Abdoulaye Diabate sings in the griot tradition of West Africa. Griot means herald, or praise singer, and their songs of celebration, counsel and history play a vital role in these cultures that have an oral, versus written, tradition. Besides being storytellers and historians,
Abdoulaye was born in Mali, to a family of praise singers that traces its lineage back to the founding of the Empire of Mali in the 13th Century. With his compositions and improvisations, Abdoulaye returns to the roots of his culture in Mali, known as “baden ya”: the passing of tradition from parent to child that keeps culture itself alive across generations and continents.
Abdoulaye was featured in 2012, alongside the Paul Winter Sextet.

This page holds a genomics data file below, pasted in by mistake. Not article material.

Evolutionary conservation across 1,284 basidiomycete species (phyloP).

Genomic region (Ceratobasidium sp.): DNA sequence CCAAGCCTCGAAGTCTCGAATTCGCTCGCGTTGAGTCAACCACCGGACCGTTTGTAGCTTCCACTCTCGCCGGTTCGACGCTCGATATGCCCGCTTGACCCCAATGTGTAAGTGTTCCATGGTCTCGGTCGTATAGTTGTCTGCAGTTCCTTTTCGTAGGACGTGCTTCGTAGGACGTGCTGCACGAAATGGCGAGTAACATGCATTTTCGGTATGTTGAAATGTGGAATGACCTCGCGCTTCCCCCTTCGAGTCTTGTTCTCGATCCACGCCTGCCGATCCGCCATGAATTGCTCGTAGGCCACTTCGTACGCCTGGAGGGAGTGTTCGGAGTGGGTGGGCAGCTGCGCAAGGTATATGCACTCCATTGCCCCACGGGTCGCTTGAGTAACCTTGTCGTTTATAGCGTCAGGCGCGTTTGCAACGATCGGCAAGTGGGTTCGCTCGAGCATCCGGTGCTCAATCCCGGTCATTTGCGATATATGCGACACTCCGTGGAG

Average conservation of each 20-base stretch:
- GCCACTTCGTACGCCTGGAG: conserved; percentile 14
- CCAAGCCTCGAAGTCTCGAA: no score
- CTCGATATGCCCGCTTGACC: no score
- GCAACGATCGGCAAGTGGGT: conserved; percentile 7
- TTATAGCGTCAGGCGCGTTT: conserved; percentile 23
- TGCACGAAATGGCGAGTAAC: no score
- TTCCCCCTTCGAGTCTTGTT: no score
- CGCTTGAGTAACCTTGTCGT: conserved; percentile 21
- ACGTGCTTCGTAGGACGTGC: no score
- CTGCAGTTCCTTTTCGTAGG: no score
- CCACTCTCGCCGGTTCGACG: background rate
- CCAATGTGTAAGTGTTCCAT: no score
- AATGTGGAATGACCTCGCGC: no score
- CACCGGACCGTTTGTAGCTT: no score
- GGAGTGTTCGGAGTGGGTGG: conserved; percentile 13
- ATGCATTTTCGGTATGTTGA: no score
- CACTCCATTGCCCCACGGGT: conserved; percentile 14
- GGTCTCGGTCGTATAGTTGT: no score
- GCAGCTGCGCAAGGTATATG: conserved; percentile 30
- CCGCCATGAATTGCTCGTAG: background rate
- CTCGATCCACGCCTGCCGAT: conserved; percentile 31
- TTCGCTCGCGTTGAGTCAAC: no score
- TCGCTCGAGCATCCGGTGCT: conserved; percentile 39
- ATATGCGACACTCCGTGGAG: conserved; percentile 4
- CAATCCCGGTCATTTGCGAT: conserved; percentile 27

Paul Winter met Abdoulaye during a long search for a singer who could sing in the tradition of the West African song “Minuit,” which the Consort has played for years as part of the finale of the Solstice event. This beloved “village song,” which Paul heard in the Ballet Africaines many years ago, was originally sung by a high lilting male voice very much like that of Abdoulaye’s. Paul was thrilled to find that Abdoulaye knew “Minuit” very well, and that also he was a virtuoso improvising singer on the level of famed West African singer Salif Keita.